One of the factors that helps determine the country's economic direction is fiscal policy. The government uses fiscal policy to influence the economy by adjusting revenue and spending levels. In the United States, both the executive and legislative branches of the government determine fiscal policy.
Fiscal policy is based on the theories of British economist John Maynard Keynes, which state that increasing or decreasing revenue (taxes) and expenditures (spending) levels influences inflation, employment and the flow of money through the economic system. Fiscal policy is often used in combination with monetary policy, which in the United States is set by the Federal Reserve, to influence the direction of the economy and meet economic goals.
The two main tools of fiscal policy are taxes and spending. Taxes influence the economy by determining how much money the government has to spend in certain areas and how much money individuals have to spend. For example, if the government is trying to spur spending among consumers, it can decrease taxes. A cut in taxes provides families with extra money, which the government hopes they will turn around and spend on other goods and services, thus spurring the economy as a whole.
Spending is used as a tool for fiscal policy to drive government money to certain sectors that need an economic boost. Whoever receives those dollars will have extra money to spend – and, as with taxes, the government hopes that money will be spent on other goods and services. The key is finding the right balance and making sure the economy doesn't lean too far either way. Prior to the Great Depression in the 1920s, the U.S. government took a very hands-off approach when it came to setting economic policy. Afterward, the U.S. government decided it needed to play a larger role in determining the direction of the economy.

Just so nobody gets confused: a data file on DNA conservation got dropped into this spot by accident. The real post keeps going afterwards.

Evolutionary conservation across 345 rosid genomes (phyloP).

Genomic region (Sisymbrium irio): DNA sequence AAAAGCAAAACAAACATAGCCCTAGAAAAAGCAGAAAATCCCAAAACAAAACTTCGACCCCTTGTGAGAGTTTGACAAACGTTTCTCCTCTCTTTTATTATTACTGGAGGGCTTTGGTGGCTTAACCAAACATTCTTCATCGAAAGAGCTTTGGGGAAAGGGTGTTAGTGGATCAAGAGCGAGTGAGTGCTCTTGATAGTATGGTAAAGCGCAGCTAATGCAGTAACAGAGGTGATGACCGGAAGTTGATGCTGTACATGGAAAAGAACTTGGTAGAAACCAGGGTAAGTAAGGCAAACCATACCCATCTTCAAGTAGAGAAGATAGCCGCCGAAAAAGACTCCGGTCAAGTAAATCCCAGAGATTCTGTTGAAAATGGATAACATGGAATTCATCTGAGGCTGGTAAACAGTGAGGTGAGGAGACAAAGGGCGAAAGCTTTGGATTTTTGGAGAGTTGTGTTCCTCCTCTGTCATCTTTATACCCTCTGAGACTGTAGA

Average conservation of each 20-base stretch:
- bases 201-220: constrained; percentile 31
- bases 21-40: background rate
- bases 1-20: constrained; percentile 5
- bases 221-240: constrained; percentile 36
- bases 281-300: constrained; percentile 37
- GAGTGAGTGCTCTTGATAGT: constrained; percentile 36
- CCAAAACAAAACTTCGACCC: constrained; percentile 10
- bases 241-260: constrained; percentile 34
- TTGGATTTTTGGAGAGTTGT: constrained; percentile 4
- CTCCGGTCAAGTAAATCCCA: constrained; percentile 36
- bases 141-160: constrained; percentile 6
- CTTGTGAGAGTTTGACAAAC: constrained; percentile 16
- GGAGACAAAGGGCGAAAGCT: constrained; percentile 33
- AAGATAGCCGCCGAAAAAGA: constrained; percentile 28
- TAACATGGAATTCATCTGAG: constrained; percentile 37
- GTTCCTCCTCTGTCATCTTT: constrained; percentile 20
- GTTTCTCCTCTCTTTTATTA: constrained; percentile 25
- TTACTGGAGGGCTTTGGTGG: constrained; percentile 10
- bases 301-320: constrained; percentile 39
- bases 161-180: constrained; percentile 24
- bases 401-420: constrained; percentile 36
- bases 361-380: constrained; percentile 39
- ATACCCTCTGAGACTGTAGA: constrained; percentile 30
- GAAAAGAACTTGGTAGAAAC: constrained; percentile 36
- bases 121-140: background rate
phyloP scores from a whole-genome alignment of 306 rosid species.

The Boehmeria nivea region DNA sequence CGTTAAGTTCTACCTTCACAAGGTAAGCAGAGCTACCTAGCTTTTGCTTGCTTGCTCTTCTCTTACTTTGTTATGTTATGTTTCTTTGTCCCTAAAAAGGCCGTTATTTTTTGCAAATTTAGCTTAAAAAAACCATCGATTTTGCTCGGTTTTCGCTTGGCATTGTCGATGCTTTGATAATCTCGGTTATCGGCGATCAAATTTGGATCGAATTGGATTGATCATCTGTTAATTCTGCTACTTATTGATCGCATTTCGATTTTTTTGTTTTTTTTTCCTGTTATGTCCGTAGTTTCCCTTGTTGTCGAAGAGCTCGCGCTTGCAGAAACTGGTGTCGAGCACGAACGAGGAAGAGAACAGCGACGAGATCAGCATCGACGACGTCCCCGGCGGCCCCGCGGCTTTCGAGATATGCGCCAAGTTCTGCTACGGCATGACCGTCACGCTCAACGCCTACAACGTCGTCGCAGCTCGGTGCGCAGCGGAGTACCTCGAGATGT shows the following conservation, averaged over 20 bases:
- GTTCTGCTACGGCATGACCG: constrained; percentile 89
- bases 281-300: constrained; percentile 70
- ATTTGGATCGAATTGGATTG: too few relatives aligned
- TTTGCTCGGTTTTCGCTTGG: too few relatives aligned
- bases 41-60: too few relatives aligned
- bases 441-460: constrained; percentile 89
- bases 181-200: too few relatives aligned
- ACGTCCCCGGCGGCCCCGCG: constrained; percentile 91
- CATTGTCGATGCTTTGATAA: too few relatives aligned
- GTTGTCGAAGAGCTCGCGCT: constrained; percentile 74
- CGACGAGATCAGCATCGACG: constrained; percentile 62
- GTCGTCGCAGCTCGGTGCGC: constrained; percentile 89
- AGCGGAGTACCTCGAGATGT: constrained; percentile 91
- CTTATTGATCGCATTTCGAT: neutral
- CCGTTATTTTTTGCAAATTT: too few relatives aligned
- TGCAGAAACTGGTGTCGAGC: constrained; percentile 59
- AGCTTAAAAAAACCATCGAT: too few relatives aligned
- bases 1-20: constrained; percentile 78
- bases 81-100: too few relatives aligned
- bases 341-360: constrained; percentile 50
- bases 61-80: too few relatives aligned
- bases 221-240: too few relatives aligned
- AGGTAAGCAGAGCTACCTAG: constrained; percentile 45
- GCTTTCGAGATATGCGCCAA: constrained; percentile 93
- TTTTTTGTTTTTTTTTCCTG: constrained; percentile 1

Types of fiscal policy
There are two main types of fiscal policy: expansionary and contractionary. Expansionary fiscal policy, designed to stimulate the economy, is most often used during a recession, times of high unemployment or other low periods of the business cycle. It entails the government spending more money, lowering taxes, or both. The goal is to put more money in the hands of consumers so they spend more and stimulate the economy.
Contractionary fiscal policy is used to slow down economic growth, such as when inflation is growing too rapidly. The opposite of expansionary fiscal policy, contractionary fiscal policy raises taxes and cuts spending.
Setting fiscal policy
Today's U.S. fiscal policies are tied into each year's federal budget. The federal budget spells out the government’s spending plans for the fiscal year and how it plans to pay for that spending, such as through new or existing taxes. The budget is developed through a collaborative effort between the president and Congress.
The president will first submit a budget to Congress that sets the tone for the coming year's fiscal policy by outlining how much money the government should spend on public needs, such as defense and health care; how much the government should take in in tax revenues; and how much of a deficit, or surplus, is projected. Congress then reviews the president's budget request and develops its own budget resolutions, which set broad levels for spending and taxation. Once those are approved, legislators start the appropriations process, which spells out where each dollar will be spent. The president must sign those appropriations bills before they can be enacted.